Basset Horn part from Preludes and Fugue Mvt. 1

Prelude 1: Double Reeds

2 minutes
Other and Modern classical music

Program Notes

Preludes and Fugue is a four-movement antiphonal work– specifically three preludes and a triple fugue– written for three contrasting quartets: a double reed ensemble consisting of oboe, english horn, bassoon, and contrabassoon; a clarinet ensemble consisting of soprano clarinet, basset horn, bass clarinet, and B-flat contrabass clarinet; and a modified string quartet consisting of violin, viola, violoncello, and double bass. The first three movements are preludes designed to foreshadow the fugue. Each prelude isolates one of the quartets and explores one of the impending fugue subjects in contrasting atmospheres and styles.

The first prelude explores the initial motive of the third subject, performed by the double reeds. Stylistically, the prelude is of a light and playful character that one normally would identify with the bassoon. This fragment of the third subject is passed around humorously from one instrument to another.

The second prelude of the string quartet explores the first subject of the fugue but with much more subtlety. Specifically, the initial leap of a major 7th in the first subject, as well as its minor 2nd inversion relative, is developed in harmonic fashion rather than melodically. This movement explores darker emotions, spanning a lament to an ill-fated romance.

The third prelude develops the second subject with much more stylistic contrast in comparison with the first two preludes. The clarinet quartet showcases their wide range of possible color combinations. The prelude begins aggressively, then lightens in accompaniment, yet juxtaposes itself with a rustic, penetrating B-flat contrabass clarinet solo. A lyrical section follows, a peculiar section follows later, then the prelude ends with a light-hearted and playful section.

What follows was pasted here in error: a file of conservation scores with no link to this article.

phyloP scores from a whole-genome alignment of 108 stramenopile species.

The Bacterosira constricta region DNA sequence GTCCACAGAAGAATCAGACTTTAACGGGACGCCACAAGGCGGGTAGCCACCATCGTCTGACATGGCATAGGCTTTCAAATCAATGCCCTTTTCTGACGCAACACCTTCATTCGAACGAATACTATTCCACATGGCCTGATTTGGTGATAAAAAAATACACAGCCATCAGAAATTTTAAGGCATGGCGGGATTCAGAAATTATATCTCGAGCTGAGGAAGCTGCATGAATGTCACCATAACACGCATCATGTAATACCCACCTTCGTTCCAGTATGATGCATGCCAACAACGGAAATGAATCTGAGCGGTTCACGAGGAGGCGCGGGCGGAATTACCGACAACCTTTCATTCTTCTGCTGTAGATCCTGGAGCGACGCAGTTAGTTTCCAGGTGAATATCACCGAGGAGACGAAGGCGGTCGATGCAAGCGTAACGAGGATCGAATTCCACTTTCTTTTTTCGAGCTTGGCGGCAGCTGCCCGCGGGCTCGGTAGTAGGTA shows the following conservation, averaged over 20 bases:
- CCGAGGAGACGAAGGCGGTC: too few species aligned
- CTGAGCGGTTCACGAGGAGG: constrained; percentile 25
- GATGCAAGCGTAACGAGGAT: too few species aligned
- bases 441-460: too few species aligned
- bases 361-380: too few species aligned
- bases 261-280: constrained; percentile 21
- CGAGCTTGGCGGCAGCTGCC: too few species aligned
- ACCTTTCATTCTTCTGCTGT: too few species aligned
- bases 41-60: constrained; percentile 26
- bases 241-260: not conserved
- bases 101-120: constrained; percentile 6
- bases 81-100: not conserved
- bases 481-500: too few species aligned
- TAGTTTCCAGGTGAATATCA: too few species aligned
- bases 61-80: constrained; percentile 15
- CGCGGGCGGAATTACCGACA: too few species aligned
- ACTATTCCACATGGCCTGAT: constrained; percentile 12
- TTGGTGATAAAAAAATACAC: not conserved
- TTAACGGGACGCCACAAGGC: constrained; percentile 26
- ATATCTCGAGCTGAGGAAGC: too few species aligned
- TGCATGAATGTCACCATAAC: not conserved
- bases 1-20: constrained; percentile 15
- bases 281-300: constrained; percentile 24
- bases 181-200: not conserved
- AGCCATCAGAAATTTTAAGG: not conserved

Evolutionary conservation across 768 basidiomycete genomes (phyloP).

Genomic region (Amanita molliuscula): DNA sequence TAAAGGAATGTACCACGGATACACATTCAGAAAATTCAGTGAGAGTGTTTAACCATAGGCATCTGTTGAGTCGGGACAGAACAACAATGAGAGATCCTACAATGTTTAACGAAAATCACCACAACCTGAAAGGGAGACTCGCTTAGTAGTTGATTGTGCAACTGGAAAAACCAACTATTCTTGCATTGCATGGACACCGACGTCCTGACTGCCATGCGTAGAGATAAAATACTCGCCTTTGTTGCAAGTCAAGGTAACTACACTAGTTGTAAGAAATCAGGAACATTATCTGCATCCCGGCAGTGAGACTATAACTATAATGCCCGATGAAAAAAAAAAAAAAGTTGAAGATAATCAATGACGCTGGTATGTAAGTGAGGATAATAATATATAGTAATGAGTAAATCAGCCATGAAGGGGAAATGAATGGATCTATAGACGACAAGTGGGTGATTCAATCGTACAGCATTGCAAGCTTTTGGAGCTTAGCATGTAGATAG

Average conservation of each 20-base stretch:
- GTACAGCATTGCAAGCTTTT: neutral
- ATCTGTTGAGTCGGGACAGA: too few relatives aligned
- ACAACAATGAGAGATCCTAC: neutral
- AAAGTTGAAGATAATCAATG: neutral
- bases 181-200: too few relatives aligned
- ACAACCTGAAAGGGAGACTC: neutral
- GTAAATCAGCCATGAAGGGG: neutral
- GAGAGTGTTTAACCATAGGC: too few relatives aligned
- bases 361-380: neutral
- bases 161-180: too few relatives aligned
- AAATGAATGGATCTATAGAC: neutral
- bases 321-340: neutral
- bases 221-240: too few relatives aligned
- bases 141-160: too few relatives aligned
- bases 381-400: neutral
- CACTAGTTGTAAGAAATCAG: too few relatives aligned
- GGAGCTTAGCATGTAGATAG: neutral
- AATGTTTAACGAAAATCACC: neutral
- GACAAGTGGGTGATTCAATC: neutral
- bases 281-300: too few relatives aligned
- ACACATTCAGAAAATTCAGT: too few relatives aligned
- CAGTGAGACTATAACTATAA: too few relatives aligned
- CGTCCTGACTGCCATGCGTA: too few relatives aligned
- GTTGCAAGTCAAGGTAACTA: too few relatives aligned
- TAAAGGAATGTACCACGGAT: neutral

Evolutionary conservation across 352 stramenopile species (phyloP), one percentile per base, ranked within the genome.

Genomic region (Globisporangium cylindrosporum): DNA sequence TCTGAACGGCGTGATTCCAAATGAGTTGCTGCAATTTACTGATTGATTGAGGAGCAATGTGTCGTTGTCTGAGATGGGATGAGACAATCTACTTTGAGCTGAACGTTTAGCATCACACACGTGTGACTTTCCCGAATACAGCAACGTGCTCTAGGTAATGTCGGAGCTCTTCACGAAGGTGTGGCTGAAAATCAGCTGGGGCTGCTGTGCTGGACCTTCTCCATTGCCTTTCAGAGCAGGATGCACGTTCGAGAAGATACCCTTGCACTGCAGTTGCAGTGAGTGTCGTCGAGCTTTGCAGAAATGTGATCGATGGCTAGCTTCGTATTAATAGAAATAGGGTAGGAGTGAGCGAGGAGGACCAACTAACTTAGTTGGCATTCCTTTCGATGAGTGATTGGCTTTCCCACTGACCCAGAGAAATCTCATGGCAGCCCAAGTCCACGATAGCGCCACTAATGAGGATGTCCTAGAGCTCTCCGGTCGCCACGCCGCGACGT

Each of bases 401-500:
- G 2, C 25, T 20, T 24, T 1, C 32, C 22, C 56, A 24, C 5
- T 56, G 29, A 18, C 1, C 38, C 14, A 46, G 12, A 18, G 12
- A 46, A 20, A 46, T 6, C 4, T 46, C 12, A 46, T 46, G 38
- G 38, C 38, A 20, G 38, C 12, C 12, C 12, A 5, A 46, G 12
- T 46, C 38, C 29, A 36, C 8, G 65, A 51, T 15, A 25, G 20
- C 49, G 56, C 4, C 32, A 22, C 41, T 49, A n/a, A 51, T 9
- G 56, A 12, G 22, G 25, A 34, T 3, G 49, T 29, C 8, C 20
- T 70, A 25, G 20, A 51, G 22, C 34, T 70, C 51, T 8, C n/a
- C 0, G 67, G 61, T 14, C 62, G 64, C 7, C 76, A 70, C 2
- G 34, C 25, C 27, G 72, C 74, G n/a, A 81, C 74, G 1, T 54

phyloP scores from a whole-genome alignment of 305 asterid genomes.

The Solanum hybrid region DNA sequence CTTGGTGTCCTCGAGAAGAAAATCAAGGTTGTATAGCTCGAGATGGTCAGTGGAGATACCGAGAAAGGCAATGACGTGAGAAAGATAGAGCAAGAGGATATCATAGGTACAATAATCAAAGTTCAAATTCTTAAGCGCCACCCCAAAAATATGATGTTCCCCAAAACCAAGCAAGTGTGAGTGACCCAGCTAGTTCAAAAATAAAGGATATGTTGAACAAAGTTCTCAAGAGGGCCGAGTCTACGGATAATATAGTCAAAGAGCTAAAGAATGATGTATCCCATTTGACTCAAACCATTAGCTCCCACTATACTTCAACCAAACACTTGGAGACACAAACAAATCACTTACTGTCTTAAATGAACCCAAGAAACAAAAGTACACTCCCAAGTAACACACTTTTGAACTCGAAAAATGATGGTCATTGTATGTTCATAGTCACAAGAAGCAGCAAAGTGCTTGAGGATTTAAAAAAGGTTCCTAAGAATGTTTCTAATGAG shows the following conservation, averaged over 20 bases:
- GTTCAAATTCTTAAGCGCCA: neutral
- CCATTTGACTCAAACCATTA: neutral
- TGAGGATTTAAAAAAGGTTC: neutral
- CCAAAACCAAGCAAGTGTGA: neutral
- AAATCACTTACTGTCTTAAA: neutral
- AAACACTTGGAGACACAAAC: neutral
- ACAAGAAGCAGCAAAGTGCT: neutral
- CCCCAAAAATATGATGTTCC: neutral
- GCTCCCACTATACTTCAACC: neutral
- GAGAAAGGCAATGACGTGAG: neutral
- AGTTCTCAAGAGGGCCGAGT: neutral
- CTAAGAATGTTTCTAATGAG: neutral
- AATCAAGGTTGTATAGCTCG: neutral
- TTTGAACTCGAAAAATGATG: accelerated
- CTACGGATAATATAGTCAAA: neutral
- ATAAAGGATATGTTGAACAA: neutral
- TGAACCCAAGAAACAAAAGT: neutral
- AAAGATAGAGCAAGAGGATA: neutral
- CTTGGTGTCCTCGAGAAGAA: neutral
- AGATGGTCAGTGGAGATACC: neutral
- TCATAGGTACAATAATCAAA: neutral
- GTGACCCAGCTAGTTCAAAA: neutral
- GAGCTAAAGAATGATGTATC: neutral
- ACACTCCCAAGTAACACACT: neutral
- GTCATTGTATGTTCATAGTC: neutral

The finale is a triple fugue of the three subjects, involving all three quartets. The fugue begins traditionally but slowly opens up to experimentation with more modern representations of counterpoint. Each subject is introduced separately with its own exposition, played by its respective quartet. However, after all three expositions conclude, the three ensembles unravel and then intertwine as one mass ensemble. At one point, all the bass voices are vertically stacked on top of each other and each act as an individual bass–in an interesting moment, the B-flat contrabass clarinet overtakes the double bass as the bottom voice. Then the other voices interact over each of these basses in their respective harmonic regions, creating tritonality within the confines of the fugal setting.

Which method of viewing music should I use?

Score Exchange has two methods to display previews of music: seView which uses regular html and javascipt and the Scorch plug-in from Avid which needs to be downloaded and installed onto your computer. Both have advantages and disadvantages:


seView, is the most compatible option. You should be able to view music on all modern web browsers including most mobile devices. Even if your device does not support javascript you should still be able to preview at least page one of the music.

You do not need to install any additional software to use seView.


Scorch is a free plug-in from Avid for displaying and printing music. It can also play the music that you're seeing. As modern web browsers are updated, Scorch is no longer compatible with many browsers. Scorch has never been compatible with mobile devices and some web browsers on Mac computers.

If your web browser does not install Scorch automatically, you can click here to download and install scorch manually.

cloud scorch goes here

Licensing for this music

This part was published on Score Exchange by Thomas Joseph. When you buy it, you are granted a license that includes the following:

Sharing the file you download
When you buy the score - make multiple copies
When you buy parts - make multiple copies

For anything not permitted by the above licence then you should contact the publisher first to obtain permission.

In order to submit this part to Thomas Joseph has declared that they own the copyright to this work in its entirety or that they have been granted permission from the copyright holder to use their work. If you believe that this part should be not available here because it infringes your or someone elses copyright, please report this part using the copyright abuse form.